enlightenment.

  23. Life is a riddle wrapped in a mystery inside an enigma.  It's
delicious smothered in secret sauce.

  24. Part of the secret of success in life is to eat what you like and
let the food fight it out inside.

  25. It's not the details that matter.  It's the person typing those
details in stream of consciousness that matters.  Put another way, it's
not the shadow, but what's CASTING the shadow that matters.  A person
has to relax the mind and make it all fuzzy to see through the surface
and get to the inside, where all the magic happens.


   ................................................................


I just bought a Dell Dimension 4300 Pentium 4 1.6 GHz processor, 512 Meg
SDRAM at 133 MHz, 2 DIMMs, 80 Gig 7200 RPM Ultra ATA Hard Drive,
16x/10x/40x CD-RW, for $1000.  XeNT now has a sister once I get this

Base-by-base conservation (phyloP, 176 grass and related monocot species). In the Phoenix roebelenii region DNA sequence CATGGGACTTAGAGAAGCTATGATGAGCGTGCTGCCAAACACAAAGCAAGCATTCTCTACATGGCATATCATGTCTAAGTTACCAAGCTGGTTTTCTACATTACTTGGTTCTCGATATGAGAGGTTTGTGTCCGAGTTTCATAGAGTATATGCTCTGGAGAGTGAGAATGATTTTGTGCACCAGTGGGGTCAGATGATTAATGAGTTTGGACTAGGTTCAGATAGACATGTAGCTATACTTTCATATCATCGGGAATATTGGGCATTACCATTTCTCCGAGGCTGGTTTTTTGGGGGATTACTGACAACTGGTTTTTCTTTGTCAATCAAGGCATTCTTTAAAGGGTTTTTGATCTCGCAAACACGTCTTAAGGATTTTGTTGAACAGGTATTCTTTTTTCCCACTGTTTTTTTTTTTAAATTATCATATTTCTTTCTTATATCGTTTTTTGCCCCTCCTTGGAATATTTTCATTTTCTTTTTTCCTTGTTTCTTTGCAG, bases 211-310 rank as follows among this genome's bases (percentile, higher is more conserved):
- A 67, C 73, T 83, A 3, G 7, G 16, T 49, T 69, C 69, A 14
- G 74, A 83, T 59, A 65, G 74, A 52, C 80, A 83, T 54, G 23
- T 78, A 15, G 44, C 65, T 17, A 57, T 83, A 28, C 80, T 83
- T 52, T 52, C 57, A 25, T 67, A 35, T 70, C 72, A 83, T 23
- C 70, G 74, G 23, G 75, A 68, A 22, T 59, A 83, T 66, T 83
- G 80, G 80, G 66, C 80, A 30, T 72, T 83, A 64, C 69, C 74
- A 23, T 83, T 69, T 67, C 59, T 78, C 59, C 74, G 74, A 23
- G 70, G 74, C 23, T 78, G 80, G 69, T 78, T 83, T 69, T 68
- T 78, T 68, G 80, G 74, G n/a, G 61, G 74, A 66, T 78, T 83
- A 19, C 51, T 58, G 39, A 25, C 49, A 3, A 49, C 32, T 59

baby outta the box and put Debian Linux on it.  I wonder if we should
call XeNT's sister "PeST" as an homage to the old days... woo hoo, a
backup box!

But that's not much of an improvement.  I need more.


Areas for Personal Improvement in 2002:

   1. More discipline.  More aerobics: More remembering to Breathe.

   2. More defending of what's right.  The best defense is a Good offense.

   3. More offending of what's wrong.  The best offense is a Good defense.

   4. More internalization of "Be desireless, be excellent, and be gone."
It applies to so many more facets in life than the movie would have you think.

   5. More networking.  We believe in the interconnectedness of all
things.  Life is about making more connections; be the high valency
node, and you bring the Universe that much closer to self-awareness.
Be more creative about the connections; be more bold about level-jumping.